Nebraska Ethanol Board

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News: 2014

Distillers' grain gaining importance as byproduct of ethanol

January 28, 2013

Lincoln Journal Star - Art Hovey

Distillers’ grain, once regarded with about as much excitement as leftover mashed potatoes, is becoming an increasingly important part of sales from ethanol production.

Managers of Nebraska’s two dozen ethanol plants are finding livestock and poultry customers in other states and more buyers as far away as Canada, Mexico and China for the dried portions of corn kernels not consumed in conversion to ethanol, said Dennis Conley, an agricultural economist at the University of Nebraska-Lincoln.

In the past decade, exports to those three countries have gone from almost nothing to more than 4 million metric tons nationally. China, which sends a wide variety of products to the United States in ocean-going containers, is filling them with distillers’ grain for the return trip.

“They’re the 500-pound gorilla in the export market,” Conley told the Nebraska Ethanol Board on Friday.

Another revenue stream is especially important at a time when ethanol margins are thin and many plants have either shut down temporarily or reduced hours to get through a period of high corn prices and tight supplies.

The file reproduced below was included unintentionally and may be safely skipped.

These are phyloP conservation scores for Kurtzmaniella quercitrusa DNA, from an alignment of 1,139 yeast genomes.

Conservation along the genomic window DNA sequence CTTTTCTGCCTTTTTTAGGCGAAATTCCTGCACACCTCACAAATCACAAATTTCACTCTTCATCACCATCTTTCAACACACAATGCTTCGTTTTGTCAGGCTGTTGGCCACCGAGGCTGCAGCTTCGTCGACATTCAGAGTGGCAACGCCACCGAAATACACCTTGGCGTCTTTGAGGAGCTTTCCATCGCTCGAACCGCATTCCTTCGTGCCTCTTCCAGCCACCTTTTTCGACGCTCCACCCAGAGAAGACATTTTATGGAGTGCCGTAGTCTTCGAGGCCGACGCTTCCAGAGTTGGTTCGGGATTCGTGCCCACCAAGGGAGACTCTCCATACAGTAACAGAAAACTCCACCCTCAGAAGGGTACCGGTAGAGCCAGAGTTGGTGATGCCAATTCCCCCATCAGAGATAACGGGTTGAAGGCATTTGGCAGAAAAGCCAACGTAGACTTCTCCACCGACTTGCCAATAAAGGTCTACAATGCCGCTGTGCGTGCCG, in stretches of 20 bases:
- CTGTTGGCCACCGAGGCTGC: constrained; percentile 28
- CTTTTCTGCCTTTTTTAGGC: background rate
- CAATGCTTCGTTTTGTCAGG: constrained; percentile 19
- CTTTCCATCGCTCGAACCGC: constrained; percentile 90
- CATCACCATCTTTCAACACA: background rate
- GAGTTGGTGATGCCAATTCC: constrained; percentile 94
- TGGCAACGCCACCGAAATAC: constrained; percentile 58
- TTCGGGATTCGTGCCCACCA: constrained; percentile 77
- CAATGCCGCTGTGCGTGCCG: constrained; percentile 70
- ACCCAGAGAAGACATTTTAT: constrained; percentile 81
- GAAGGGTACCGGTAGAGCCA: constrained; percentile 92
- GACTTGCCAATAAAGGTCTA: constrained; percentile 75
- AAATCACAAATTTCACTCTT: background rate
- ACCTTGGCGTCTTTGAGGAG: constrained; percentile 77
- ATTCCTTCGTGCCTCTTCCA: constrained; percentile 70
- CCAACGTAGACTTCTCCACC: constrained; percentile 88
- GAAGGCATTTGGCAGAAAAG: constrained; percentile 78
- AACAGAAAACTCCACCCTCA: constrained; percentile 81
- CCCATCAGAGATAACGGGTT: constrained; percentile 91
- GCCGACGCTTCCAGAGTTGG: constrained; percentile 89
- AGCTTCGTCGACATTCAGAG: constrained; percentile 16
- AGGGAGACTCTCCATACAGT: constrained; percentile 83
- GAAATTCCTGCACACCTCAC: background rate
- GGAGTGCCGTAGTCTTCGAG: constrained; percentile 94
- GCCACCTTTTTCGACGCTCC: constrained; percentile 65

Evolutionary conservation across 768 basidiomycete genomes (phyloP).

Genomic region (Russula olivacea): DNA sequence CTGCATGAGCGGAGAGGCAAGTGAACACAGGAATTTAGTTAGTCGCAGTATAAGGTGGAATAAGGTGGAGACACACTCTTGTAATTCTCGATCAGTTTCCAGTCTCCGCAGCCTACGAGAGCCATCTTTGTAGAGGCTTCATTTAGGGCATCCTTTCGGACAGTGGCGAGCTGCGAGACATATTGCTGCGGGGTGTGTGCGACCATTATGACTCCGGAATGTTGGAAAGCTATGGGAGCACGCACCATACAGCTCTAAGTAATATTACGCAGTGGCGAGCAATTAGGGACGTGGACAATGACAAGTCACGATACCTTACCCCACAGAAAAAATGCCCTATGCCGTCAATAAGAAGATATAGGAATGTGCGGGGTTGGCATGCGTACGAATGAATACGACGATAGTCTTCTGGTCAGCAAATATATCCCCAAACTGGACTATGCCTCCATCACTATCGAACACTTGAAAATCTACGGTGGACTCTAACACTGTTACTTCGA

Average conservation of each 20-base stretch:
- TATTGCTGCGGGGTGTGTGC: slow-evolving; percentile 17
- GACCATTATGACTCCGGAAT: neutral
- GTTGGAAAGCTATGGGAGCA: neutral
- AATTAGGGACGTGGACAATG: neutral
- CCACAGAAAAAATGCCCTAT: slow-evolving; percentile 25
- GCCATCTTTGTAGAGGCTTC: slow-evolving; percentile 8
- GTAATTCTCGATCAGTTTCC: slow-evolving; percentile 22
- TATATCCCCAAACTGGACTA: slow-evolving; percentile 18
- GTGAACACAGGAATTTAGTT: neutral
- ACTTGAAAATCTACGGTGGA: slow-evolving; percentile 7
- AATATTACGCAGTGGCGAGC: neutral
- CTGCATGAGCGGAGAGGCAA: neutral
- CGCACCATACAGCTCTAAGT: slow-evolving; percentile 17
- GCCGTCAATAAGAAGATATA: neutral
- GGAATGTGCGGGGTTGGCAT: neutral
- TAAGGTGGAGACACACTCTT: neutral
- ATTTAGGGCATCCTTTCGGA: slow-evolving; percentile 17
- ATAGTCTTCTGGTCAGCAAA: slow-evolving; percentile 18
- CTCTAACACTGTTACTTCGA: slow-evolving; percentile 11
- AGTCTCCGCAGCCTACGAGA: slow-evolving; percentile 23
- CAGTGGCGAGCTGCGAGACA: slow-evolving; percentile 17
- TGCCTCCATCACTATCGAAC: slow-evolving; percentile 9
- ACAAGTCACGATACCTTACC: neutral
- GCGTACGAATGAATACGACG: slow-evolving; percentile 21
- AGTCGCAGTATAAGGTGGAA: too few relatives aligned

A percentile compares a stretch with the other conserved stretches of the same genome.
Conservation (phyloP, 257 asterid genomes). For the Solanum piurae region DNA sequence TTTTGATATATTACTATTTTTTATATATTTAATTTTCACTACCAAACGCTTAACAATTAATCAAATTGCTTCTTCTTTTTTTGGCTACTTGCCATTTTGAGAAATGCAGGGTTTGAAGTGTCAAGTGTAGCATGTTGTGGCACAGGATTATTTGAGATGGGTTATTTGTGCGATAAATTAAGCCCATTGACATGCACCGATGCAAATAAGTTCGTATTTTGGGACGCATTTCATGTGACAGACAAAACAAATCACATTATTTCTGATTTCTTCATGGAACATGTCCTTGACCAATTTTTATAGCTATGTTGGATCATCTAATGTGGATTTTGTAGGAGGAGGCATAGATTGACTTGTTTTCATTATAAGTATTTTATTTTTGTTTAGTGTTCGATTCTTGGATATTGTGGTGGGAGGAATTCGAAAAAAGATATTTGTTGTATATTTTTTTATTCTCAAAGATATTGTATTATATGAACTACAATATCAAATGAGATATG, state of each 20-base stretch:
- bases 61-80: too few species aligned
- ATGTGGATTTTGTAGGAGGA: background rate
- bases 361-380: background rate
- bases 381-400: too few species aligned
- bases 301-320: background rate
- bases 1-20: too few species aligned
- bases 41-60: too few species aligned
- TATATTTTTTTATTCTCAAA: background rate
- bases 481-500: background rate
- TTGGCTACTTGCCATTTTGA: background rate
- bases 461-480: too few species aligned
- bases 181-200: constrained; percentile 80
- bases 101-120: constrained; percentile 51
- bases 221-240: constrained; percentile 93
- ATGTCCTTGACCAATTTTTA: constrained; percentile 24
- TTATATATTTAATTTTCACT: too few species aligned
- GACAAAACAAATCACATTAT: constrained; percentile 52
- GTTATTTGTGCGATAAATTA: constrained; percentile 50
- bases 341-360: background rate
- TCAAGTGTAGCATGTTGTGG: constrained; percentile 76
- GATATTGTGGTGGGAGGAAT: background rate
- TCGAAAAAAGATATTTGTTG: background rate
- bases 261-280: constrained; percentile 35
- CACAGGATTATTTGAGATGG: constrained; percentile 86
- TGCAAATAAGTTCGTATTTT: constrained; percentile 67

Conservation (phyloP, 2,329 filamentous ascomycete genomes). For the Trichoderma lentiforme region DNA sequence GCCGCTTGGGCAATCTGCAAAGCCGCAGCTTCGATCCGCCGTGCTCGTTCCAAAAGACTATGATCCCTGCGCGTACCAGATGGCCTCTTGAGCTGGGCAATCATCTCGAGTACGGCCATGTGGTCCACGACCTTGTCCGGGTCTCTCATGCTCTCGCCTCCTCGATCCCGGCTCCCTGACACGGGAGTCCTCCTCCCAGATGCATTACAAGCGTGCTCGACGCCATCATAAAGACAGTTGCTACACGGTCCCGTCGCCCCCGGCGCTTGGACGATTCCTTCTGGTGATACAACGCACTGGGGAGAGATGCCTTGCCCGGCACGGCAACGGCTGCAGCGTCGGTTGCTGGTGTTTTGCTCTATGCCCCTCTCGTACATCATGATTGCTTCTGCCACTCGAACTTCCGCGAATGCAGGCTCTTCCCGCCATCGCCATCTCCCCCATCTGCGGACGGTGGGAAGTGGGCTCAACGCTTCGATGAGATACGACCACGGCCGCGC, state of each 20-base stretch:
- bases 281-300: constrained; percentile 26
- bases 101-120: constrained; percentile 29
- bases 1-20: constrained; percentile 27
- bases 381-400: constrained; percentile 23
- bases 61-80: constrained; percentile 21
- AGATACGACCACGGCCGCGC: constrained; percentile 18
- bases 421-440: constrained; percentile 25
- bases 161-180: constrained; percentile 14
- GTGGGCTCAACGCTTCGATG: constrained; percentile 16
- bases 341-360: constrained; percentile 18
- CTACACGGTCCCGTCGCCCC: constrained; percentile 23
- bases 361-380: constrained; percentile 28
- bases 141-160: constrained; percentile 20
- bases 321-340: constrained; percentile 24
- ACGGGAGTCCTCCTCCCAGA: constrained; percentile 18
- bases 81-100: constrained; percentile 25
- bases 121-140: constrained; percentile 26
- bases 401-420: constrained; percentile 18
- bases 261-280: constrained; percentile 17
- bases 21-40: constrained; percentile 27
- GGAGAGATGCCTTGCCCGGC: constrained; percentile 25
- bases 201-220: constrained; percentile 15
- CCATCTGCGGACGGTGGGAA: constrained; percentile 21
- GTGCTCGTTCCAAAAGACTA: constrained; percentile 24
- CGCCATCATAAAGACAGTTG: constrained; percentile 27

“Thank goodness for distillers’ grain,” Conley said.

Several more years of increasing international demand, arising in part from the declining value of the dollar against overseas currencies, could make drought-inspired price spikes to $6 to $8 per bushel for corn into something more permanent, according to Conley.

International sales could reach 12.7 million metric tons by 2017 “if the exchange rate continues to decline.”

Ethanol Board Chairman Galen Frenzen of Fullerton said distillers’ grain is shedding descriptions as a byproduct.

“The way it’s going, ethanol may become the byproduct,” he said.

Conley agreed.

“That mindset is coming to the market.”

Increasing interest in distillers’ grain from the livestock sector is also important because ethanol production associated with a federal renewable fuels mandate is getting close to the 15 billion gallon ceiling set for corn-based fuel.

Beyond that is a 36 billion gallon target set for 2022 that is supposed to be met with cellulosic ethanol made from crop residue, wood chips and other plant material.

Pelletizing dried distillers’ grain could be the next step toward extending shelf life and saving space in bulk shipments.

Lincoln Journal Star